(a) A determination that a person is of unsound mind or lacks the capacity to make a decision or do a certain act, including, but not limited to, the incapacity to contract, to make a conveyance, to marry, to make medical decisions, to execute wills, or to execute trusts, shall be supported by evidence of a deficit in at least one of the following mental functions, subject to subdivision (b), and evidence of a correlation between the deficit or deficits and the decision or acts in question:
(1) Alertness and attention, including, but not limited to, the following:
(A) Level of arousal or consciousness.
(B) Orientation to time, place, person, and situation.
(C) Ability to attend and concentrate.
(2) Information processing, including, but not limited to, the following:
(A) Short- and long-term memory, including immediate recall.
(B) Ability to understand or communicate with others, either verbally or otherwise.
(C) Recognition of familiar objects and familiar persons.
(D) Ability to understand and appreciate quantities.
(E) Ability to reason using abstract concepts.
(F) Ability to plan, organize, and carry out actions in one’s own rational self-interest.
(G) Ability to reason logically.
(3) Thought processes. Deficits in these functions may be demonstrated by the presence of the following:
(A) Severely disorganized thinking.
(D) Uncontrollable, repetitive, or intrusive thoughts.
(4) Ability to modulate mood and affect. Deficits in this ability may be demonstrated by the presence of a pervasive and persistent or recurrent state of euphoria, anger, anxiety, fear, panic, depression, hopelessness or despair, helplessness, apathy or indifference, that is inappropriate in degree to the individual’s circumstances.
(b) A deficit in the mental functions listed above may be considered only if the deficit, by itself or in combination with one or more other mental function deficits, significantly impairs the person’s ability to understand and appreciate the consequences of his or her actions with regard to the type of act or decision in question.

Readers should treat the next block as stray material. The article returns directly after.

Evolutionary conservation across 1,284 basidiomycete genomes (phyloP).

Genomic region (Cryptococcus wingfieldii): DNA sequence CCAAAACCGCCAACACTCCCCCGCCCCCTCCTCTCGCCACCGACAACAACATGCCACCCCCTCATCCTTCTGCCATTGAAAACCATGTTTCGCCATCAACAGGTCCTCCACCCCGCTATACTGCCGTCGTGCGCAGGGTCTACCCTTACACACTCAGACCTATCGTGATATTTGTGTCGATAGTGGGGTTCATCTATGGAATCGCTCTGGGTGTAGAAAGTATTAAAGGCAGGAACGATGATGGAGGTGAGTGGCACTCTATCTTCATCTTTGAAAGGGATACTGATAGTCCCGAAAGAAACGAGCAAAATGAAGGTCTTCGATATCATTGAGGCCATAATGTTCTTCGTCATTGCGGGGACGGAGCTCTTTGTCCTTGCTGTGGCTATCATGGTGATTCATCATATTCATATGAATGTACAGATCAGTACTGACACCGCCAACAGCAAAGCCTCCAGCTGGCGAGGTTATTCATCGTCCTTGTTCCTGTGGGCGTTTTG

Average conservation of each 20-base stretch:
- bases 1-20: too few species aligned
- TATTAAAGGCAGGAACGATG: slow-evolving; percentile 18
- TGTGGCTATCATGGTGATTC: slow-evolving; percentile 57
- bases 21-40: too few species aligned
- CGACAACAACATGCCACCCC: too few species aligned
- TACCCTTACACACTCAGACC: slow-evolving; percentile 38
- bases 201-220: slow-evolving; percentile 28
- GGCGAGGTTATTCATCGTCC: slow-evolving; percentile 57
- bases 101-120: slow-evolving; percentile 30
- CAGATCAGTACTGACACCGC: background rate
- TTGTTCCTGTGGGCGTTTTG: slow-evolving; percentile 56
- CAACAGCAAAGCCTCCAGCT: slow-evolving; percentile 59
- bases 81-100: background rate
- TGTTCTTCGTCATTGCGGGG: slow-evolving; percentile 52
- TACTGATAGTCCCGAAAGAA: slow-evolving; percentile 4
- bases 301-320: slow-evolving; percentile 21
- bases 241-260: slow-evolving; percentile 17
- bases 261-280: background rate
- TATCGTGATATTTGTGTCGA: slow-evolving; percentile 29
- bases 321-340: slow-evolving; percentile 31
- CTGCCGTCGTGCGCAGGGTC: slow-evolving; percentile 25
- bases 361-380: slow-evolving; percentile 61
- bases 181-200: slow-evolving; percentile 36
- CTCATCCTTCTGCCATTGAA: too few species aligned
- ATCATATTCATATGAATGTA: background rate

(c) In determining whether a person suffers from a deficit in mental function so substantial that the person lacks the capacity to do a certain act, the court may take into consideration the frequency, severity, and duration of periods of impairment.
(d) The mere diagnosis of a mental or physical disorder shall not be sufficient in and of itself to support a determination that a person is of unsound mind or lacks the capacity to do a certain act.
(e) This part applies only to the evidence that is presented to, and the findings that are made by, a court determining the capacity of a person to do a certain act or make a decision, including, but not limited to, making medical decisions. Nothing in this part shall affect the decisionmaking process set forth in Section 1418.8 of the Health and Safety Code, nor increase or decrease the burdens of documentation on, or potential liability of, health care providers who, outside the judicial context, determine the capacity of patients to make a medical decision.
(Amended by Stats. 1998, Ch. 581, Sec. 20. Effective January 1, 1999.)
Last modified: October 25, 2018